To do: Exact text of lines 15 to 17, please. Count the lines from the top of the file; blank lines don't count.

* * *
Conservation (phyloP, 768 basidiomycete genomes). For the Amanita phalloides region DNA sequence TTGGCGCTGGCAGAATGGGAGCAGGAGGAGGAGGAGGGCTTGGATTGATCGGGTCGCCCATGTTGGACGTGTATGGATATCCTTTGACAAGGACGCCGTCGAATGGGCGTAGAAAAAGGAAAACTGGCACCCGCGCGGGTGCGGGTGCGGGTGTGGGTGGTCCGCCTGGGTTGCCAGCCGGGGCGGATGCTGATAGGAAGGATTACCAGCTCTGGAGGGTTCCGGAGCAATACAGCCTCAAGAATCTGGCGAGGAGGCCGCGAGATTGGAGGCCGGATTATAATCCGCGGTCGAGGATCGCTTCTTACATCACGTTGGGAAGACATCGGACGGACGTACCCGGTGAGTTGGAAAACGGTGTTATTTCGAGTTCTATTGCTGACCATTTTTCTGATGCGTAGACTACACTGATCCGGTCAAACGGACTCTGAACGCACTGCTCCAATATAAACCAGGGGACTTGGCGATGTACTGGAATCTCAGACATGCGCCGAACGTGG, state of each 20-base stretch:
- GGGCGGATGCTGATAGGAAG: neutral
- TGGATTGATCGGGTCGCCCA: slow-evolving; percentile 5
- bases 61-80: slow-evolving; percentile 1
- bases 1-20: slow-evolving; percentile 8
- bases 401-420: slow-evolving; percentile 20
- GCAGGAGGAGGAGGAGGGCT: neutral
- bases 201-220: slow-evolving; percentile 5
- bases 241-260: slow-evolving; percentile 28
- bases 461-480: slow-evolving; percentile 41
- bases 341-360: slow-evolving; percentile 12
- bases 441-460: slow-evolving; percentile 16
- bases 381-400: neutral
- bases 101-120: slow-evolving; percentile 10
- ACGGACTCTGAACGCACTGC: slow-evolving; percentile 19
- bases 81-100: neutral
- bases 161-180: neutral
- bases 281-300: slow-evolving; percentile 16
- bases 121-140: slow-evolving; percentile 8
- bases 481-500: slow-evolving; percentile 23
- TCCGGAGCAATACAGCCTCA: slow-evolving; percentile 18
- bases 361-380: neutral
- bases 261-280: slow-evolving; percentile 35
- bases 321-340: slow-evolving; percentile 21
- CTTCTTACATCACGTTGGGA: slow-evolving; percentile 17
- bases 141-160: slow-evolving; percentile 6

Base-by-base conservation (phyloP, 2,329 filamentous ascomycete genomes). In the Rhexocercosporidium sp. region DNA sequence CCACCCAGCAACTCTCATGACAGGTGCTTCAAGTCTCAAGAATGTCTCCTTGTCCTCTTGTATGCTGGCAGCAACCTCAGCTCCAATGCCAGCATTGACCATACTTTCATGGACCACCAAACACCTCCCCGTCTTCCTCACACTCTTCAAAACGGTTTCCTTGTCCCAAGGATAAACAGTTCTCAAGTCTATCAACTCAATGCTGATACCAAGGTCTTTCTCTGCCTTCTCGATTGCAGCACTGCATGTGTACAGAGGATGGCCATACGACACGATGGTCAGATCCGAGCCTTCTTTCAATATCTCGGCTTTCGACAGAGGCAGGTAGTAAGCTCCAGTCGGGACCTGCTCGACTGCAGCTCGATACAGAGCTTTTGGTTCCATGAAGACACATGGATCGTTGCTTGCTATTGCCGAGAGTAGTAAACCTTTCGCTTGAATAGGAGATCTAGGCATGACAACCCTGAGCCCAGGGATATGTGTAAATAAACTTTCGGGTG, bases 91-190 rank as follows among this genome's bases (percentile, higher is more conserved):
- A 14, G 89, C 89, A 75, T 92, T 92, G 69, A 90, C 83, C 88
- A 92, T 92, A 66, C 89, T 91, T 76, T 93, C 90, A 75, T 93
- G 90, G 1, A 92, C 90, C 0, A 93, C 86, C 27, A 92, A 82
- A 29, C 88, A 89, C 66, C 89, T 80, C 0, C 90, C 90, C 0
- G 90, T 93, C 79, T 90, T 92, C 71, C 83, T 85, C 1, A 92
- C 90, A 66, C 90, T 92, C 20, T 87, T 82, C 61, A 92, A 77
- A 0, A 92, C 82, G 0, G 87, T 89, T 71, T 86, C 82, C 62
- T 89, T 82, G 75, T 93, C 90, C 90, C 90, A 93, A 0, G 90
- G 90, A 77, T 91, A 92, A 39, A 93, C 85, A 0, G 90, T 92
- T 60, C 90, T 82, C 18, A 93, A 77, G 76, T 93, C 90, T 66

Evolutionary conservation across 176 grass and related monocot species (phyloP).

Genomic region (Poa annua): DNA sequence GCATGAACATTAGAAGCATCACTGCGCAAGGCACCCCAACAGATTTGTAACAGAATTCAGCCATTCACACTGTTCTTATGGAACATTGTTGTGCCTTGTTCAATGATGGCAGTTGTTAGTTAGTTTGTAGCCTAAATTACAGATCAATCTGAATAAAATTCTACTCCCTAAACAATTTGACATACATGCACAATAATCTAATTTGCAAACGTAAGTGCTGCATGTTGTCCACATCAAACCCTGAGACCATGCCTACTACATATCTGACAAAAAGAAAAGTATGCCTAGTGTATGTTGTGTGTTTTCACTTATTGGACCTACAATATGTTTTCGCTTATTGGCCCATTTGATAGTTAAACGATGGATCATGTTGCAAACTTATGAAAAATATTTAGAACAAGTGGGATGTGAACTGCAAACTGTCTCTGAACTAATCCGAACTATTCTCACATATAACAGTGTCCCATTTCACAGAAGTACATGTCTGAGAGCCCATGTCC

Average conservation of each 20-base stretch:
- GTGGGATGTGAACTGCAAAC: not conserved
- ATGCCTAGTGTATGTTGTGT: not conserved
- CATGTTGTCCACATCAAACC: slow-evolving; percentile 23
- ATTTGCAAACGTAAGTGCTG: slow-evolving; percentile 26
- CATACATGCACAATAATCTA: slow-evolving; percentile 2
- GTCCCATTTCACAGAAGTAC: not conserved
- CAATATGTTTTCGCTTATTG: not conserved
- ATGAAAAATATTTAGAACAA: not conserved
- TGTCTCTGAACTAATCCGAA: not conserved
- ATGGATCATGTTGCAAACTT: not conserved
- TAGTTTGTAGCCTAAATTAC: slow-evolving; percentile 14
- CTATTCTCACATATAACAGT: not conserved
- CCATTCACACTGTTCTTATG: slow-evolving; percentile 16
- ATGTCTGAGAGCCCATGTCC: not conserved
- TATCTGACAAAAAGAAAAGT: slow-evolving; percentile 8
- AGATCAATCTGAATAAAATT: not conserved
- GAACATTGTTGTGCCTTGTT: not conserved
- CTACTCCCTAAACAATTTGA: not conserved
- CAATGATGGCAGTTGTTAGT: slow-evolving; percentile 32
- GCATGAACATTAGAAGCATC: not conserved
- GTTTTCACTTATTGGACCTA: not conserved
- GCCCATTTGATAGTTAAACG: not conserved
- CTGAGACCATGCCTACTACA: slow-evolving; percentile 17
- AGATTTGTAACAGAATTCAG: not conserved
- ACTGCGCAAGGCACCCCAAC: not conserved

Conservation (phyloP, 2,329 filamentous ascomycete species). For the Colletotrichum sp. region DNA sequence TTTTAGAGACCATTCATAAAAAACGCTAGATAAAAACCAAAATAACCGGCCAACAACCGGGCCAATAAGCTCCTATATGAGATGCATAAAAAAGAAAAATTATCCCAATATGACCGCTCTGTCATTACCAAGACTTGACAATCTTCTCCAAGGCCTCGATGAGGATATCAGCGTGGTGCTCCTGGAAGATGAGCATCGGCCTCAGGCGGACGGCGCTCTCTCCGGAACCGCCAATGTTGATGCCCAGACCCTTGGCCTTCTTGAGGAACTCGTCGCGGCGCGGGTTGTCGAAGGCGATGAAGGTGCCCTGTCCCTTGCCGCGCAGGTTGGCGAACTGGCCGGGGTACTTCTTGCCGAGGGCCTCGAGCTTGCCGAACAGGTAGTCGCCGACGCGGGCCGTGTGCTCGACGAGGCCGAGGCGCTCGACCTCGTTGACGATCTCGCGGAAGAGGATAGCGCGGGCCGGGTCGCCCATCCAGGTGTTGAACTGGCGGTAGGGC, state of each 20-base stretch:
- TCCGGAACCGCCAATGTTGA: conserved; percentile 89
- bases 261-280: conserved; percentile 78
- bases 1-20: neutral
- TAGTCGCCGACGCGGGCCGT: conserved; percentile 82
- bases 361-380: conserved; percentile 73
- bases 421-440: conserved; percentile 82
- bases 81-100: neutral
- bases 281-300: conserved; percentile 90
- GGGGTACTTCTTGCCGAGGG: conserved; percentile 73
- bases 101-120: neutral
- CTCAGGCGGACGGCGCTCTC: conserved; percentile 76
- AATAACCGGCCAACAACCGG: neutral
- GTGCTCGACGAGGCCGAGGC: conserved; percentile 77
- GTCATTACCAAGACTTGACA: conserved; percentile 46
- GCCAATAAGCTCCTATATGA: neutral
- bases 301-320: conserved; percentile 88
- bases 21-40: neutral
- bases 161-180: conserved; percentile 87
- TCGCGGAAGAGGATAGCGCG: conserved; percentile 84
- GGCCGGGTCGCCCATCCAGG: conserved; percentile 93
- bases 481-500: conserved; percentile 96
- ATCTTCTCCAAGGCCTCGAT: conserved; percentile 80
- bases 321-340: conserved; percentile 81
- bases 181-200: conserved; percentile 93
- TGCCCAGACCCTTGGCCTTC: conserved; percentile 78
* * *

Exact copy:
- ACGGACTCTGAACGCACTGC: slow-evolving; percentile 19
- bases 81-100: neutral
- bases 161-180: neutral